NEW ALBANY — Just a few quick thoughts on transitioning from a sedentary, not-very-good-for-you lifestyle to a healthy one:
• The first week isn't easy. I'm sore. I've had a few days where I've been dragging tail. But I know it'll pass. I've been through this before, and trust me folks, it gets easier. I read somewhere that it takes 21 days to turn a new behavior into a habit. I'm through Day 7, and I know that I've got a ways to go before this starts to feel natural to me.
There's never a good time to start a diet. Look, there's always going to be something going on, some reason why it's not the right time. If you really want to get healthy, you can't just sit there and wait for that time to come along. You've got to decide that no matter what else is going on, this is something that needs to happen.
For me, this week was the week of the Super Bowl. In my world, that means gathering with friends, eating too much, drinking some beer and playing cards while I try to keep up with the game. While I didn't exactly go all out while I was at this year's party, I did succumb to temptation. Given the fact that my plans were going to take up a lot of time away from my own kitchen, I probably should have packed something to eat instead of relying on my hosts to have healthy food around. Lesson learned. This brings me to my next point...
• If you have a lapse, don't use it as an excuse to quit altogether. The worst thing you can do is let a moment of weakness be the end of the road for your journey to better health. I hate to sound cliche, but it's definitely more of a marathon than a sprint. You're going to have good days. You might have a few bad ones. The key is to put those bad days behind you, learn from them and move on.
If you try to stay strong all the time, you're going to crack. But by the same token, if you allow yourself those moments of weakness too often, you're doomed to fail. Try to keep your willpower about you, avoid bad influences when you can and pay attention to what was going on during those times when you do screw up. You might learn something about yourself that allows you to succeed the next time you're put in a similar situation.
• Cardio and I are not friends, but we're starting to warm up to one another. If you're out of shape and you're trying to lose weight, there's no better calorie burner than aerobic exercise. The problem is that if you're out of shape, things like running long distances are going to use you up pretty quickly. Ease back into it. Walk before you jog. When you're good with jogging, go ahead and give running a try.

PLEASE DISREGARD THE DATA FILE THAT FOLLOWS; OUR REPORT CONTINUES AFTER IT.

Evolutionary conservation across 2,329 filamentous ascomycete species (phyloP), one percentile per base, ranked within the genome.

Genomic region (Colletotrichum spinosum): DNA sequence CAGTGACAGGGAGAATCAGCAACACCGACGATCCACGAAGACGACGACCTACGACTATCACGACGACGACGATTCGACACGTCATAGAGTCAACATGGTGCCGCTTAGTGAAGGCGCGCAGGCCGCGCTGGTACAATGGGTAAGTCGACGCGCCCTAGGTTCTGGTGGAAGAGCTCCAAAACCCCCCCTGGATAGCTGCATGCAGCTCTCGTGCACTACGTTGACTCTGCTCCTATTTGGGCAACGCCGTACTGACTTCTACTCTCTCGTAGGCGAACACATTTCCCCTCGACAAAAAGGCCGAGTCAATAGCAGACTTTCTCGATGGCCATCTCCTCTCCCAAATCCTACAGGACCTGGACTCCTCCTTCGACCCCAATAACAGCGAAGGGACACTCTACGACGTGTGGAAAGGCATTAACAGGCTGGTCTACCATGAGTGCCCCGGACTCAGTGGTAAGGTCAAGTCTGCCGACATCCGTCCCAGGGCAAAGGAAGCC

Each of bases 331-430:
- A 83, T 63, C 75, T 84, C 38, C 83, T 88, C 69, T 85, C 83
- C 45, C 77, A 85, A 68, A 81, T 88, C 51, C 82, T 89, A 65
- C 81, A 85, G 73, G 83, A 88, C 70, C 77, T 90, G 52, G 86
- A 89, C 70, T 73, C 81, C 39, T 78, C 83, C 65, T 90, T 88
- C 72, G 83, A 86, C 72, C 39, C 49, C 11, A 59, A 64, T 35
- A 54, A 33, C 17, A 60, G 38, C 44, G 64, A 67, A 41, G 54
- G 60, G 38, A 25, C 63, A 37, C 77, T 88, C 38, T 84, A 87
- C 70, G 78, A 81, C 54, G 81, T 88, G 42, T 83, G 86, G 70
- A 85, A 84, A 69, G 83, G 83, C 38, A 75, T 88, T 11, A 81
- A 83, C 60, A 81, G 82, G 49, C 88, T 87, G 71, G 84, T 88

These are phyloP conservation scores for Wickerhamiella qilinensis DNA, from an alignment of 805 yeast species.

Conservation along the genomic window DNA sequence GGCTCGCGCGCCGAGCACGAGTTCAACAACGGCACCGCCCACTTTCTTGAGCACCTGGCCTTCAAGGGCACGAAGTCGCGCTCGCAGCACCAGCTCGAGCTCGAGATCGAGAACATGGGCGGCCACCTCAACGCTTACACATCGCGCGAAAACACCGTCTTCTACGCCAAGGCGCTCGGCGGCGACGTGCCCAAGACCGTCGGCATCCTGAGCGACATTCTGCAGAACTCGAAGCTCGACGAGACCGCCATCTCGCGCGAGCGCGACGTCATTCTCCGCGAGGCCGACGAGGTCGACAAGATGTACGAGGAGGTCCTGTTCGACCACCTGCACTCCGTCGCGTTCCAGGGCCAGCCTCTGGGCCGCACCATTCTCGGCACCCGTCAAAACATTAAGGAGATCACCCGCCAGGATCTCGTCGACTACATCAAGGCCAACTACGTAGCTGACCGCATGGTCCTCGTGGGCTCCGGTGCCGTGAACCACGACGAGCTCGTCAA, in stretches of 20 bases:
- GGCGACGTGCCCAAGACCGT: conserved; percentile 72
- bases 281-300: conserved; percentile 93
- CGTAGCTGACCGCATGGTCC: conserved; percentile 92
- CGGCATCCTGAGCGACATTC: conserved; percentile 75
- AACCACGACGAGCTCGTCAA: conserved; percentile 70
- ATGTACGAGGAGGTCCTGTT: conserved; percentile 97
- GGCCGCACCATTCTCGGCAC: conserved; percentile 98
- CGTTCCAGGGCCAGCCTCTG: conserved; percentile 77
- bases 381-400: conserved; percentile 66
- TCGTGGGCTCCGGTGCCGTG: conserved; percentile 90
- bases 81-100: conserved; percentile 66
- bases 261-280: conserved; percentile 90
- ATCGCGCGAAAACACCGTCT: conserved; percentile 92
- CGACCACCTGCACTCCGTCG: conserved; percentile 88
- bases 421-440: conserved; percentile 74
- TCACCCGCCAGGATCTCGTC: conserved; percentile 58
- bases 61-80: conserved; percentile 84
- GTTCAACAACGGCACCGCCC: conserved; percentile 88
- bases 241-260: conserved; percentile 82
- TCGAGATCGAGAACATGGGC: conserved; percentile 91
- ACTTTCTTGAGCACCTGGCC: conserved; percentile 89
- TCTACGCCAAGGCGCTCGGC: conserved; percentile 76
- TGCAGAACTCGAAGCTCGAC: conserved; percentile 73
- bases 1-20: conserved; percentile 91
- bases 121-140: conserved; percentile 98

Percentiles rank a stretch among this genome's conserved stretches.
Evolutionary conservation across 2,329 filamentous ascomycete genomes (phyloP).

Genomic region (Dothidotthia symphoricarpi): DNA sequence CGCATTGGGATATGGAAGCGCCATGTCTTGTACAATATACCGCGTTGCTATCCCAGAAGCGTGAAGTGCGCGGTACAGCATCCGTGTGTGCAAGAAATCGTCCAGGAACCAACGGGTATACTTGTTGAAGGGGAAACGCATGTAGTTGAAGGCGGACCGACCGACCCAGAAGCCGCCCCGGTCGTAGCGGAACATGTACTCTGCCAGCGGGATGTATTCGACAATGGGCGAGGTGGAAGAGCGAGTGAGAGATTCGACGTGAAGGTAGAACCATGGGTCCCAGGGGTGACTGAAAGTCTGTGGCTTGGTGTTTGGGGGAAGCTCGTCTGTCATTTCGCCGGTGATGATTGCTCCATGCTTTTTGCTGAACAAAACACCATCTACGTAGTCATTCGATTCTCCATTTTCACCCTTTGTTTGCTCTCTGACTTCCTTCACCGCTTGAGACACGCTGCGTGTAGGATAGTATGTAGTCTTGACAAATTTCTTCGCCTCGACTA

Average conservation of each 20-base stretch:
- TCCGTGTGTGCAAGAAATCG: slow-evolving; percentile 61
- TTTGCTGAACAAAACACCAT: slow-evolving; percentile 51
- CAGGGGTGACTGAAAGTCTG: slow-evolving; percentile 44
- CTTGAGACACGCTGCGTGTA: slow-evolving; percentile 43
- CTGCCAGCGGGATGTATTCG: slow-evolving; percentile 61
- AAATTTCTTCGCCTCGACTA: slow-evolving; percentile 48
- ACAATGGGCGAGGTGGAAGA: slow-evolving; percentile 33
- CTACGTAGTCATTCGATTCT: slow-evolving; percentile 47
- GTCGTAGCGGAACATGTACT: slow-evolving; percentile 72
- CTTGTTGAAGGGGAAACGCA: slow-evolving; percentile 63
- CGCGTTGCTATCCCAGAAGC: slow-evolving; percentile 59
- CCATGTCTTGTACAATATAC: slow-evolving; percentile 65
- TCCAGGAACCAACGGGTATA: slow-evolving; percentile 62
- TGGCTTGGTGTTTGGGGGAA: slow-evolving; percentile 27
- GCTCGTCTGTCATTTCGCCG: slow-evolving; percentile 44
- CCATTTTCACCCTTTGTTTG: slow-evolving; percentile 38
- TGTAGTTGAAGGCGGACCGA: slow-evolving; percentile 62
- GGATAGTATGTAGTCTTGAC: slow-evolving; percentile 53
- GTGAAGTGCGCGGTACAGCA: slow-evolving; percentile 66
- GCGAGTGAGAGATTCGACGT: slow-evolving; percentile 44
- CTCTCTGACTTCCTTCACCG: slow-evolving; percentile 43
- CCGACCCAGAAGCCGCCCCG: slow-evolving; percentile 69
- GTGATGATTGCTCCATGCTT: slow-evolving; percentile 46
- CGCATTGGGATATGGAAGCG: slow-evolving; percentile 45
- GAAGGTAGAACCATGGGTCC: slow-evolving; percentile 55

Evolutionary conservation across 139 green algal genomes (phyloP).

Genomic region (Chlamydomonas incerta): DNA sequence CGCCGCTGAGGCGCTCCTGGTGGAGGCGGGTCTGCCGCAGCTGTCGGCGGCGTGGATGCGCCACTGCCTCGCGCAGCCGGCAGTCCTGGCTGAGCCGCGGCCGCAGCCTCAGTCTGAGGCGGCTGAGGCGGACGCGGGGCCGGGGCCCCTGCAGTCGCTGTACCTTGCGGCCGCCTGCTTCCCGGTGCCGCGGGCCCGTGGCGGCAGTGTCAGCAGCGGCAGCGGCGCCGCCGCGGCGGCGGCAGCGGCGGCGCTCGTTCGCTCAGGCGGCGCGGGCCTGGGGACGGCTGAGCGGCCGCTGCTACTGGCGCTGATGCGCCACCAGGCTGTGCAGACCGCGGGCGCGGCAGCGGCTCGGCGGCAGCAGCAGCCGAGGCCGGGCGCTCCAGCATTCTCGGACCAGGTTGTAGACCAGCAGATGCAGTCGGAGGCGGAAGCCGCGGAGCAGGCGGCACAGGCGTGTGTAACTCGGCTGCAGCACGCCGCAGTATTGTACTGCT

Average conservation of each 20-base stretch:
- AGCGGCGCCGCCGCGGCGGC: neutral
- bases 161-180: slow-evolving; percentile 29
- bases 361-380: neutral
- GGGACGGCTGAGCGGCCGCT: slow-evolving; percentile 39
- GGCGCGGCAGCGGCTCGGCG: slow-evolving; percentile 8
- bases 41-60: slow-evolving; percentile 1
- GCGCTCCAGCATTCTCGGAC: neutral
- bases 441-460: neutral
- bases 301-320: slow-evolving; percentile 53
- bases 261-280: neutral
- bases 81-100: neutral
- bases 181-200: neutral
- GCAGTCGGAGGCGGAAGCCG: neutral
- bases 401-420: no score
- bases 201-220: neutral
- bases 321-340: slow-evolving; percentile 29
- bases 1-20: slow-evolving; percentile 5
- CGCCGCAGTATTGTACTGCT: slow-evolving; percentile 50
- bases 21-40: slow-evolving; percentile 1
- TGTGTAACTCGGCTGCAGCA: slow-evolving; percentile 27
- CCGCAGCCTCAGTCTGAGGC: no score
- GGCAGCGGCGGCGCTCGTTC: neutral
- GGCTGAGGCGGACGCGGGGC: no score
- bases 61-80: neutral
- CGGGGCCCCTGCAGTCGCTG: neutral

I know I'm not there yet. Even when I was in the best shape of my life, cardio didn't figure much into my workout plans. I did it by putting on muscle, which is also a good way to heighten your metabolic rate, but I still probably lacked the stamina that the workout routine I'm using now is going to grant me.
Today, I did certainly the longest cardio routine I've ever attempted. My trainer will probably find that sad, but I just get bored too easily. I like having variety when I'm active. So when I hit the elliptical for 25 minutes today, I started off by listening to some music on my iPod (which still works after not turning it on for three freakin' years! Go Apple!), and then I switched over to a TED podcast when I switched to the treadmill for another 20-minute stretch.
If you don't do something to keep your mind engaged, you will focus on your discomfort. Fatigue will dominate your thoughts. You can't let that happen. If you don't like music, get a radio and turn it to your favorite talk show. Don't like listening to people talk? Grab a magazine. Read a book. Pick up a copy of the News and Tribune. I know the news down this way is rarely boring.
• Stay hydrated. Get a water bottle. Mine's not big enough. I have to refill it too often. If you run out of water while you're on the treadmill, you're going to have to interrupt the flow to get more, and that's no good because part of the workout is keeping that heart rate up.